“In my country people use that day to really express their love by giving gifts to people, not only those that are very close to them. Some people take the opportunity to visit homes of the aged and elderly to give them gifts.”

BRAZIL: In South America, Brazilians have their Dia dos Namorados on June 13 as February can hold no larger celebration than Carnaval.

“We don’t celebrate on the same days as the other countries,” said ILEP student Rosemburg Holz. “This is a month we don’t have other celebrations, so it’s good for the commerce in Brazil.”

It’s St. Anthony of Padua Day, patron saint of happy and prosperous marriages, and its reserved for boyfriends and girlfriends unlike other countries.

BULGARIA: In Bulgaria, the day is up for debate according to Humphrey Fellow at the Walter Cronkite School of Journalism and Bulgarian journalist Ivaylo Vezenkov. While the day is celebrated with hearts and bears like the U.S., he points out that much of the country sees the holiday as a foreign introduction.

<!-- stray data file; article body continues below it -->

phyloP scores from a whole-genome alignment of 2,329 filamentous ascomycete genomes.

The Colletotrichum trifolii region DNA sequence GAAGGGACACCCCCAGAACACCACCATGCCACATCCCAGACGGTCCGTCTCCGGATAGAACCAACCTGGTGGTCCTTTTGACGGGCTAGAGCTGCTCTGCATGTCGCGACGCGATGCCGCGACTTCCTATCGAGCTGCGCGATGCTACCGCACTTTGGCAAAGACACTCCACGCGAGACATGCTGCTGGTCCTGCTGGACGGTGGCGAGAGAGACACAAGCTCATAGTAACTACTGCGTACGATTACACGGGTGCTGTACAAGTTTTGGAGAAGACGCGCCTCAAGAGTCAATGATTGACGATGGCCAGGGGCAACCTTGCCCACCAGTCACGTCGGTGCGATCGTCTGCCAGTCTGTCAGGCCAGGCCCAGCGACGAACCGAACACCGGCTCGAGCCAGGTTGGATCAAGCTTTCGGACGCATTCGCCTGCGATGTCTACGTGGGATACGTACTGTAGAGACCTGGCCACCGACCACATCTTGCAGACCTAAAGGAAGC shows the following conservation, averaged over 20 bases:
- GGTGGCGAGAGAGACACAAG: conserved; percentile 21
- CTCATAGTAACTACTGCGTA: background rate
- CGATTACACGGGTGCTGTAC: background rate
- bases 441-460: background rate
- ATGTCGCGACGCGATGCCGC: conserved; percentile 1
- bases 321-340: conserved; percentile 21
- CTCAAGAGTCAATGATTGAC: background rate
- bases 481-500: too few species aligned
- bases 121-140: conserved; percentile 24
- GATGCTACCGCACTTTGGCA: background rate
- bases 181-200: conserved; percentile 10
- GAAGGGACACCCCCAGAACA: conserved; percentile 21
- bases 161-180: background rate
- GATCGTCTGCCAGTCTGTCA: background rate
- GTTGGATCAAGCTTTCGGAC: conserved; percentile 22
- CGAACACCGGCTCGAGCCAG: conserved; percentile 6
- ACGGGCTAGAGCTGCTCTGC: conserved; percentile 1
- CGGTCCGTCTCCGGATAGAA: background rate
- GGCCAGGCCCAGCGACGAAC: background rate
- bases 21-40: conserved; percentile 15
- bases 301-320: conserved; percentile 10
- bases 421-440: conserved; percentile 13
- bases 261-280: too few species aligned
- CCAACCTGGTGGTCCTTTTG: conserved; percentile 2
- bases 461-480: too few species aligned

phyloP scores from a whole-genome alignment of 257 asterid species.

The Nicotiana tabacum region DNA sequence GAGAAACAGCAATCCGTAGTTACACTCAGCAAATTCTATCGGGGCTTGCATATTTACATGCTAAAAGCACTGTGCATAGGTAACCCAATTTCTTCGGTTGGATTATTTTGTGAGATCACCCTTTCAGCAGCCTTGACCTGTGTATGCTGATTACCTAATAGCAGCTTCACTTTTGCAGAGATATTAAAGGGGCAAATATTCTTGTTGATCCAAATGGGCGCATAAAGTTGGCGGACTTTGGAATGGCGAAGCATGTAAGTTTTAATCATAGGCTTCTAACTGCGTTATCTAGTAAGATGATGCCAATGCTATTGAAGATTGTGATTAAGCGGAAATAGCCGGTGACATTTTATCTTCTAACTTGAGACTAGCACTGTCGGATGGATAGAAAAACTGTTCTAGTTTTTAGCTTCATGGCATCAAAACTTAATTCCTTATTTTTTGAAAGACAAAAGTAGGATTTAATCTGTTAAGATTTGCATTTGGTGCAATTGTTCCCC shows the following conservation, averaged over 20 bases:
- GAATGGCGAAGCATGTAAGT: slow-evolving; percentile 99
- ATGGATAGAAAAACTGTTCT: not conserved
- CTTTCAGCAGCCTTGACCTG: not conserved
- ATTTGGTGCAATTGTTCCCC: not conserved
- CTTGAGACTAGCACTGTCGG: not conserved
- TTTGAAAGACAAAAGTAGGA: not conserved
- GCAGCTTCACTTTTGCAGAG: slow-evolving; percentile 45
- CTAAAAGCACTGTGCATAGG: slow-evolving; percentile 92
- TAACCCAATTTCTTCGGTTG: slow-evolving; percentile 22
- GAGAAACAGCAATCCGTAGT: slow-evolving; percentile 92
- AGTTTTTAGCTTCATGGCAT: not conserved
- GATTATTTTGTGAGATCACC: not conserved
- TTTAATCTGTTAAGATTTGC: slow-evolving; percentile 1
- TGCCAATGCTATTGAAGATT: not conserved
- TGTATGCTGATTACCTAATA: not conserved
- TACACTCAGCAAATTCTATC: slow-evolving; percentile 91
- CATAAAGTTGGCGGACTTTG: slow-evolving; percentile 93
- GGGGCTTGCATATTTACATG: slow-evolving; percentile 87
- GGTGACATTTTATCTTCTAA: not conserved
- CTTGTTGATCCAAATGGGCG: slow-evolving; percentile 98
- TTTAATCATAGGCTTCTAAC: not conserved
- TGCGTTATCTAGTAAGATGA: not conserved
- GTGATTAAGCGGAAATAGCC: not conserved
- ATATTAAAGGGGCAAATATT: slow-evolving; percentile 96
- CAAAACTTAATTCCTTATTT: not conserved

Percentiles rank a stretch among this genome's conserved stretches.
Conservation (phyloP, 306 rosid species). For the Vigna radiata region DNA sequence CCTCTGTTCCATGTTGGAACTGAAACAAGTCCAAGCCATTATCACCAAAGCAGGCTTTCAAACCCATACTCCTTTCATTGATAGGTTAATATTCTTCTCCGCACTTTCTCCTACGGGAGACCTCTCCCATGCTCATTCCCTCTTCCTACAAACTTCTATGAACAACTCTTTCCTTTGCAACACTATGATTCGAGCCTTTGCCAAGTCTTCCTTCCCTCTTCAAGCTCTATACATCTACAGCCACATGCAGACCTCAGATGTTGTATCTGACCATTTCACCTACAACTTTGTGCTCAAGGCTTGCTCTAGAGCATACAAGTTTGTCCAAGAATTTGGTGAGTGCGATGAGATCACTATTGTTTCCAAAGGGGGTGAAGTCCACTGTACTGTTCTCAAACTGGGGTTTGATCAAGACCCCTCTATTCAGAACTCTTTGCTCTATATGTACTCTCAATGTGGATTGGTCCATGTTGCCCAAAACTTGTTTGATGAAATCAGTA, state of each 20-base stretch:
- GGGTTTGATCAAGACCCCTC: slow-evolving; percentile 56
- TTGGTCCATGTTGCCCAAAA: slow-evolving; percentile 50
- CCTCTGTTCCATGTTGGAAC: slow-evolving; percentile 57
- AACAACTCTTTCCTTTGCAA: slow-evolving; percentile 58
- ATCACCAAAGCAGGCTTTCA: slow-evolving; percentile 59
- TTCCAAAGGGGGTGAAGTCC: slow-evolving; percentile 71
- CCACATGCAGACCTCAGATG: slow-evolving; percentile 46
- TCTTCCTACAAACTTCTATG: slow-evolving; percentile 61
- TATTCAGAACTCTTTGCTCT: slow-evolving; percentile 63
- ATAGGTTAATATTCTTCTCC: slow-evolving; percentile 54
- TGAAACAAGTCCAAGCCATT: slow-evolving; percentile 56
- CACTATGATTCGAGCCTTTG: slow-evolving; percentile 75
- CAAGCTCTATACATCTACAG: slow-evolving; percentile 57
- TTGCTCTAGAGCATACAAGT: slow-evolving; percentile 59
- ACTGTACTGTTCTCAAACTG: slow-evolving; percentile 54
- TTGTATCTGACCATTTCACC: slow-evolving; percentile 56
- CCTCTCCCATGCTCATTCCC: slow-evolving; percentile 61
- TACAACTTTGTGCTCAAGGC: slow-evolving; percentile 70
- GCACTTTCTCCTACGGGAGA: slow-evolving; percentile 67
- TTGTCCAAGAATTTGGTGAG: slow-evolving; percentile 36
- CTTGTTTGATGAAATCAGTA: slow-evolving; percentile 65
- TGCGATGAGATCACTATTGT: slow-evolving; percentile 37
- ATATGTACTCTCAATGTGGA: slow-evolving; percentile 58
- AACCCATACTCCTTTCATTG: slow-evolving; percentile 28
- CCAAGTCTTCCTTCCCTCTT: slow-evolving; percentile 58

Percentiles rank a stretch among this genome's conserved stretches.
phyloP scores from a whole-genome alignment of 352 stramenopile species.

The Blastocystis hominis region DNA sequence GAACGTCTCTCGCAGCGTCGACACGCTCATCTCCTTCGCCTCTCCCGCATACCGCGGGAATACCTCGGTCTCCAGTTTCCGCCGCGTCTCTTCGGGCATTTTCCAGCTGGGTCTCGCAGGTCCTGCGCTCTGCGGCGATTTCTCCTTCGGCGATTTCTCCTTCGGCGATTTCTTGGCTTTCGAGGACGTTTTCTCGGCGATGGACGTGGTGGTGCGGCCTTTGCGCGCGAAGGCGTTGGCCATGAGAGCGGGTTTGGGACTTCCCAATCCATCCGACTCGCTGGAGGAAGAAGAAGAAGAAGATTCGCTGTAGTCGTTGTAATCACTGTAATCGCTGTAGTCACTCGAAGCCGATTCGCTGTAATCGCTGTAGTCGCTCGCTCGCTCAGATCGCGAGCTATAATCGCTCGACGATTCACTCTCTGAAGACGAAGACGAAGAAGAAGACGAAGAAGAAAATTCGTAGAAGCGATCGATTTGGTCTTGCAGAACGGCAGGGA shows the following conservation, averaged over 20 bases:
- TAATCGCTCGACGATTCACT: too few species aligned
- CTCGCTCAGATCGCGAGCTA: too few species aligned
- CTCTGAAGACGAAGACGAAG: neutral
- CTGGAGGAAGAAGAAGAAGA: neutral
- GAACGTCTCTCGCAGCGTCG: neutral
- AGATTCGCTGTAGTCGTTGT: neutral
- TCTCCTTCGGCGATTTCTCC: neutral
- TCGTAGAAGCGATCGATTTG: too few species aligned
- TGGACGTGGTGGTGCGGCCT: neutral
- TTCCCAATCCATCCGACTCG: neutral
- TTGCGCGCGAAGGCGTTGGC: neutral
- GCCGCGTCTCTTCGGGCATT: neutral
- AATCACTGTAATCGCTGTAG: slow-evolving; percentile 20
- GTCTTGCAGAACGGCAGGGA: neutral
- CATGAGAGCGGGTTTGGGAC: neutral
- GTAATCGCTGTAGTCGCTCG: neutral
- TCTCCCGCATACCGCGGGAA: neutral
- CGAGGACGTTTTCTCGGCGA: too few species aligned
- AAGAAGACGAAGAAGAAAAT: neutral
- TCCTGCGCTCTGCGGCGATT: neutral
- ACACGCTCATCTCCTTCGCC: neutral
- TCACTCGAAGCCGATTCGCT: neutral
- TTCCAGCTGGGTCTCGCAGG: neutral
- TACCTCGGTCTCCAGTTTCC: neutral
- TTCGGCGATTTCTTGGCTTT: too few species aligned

“When you open Facebook on Feb. 14, you see discussions going everywhere about ‘should we actually celebrate this foreign holiday or not?’ But people do it anyway,” Vezenkov said.

NO THANKS: Not every country celebrates, or at least Valentine’s Day is something done privately by overly romantic youth, according to students from Indonesia, Malaysia, Morocco and Tanzania.

“I believe that every breath that comes in and out is love, and so I’m obliged to love every day. I have to love every day, so I don’t need to wait for Valentine’s Day for love,” said ILEP student Grace Mabula of Tanzania who doesn’t celebrate the day because of her religious beliefs.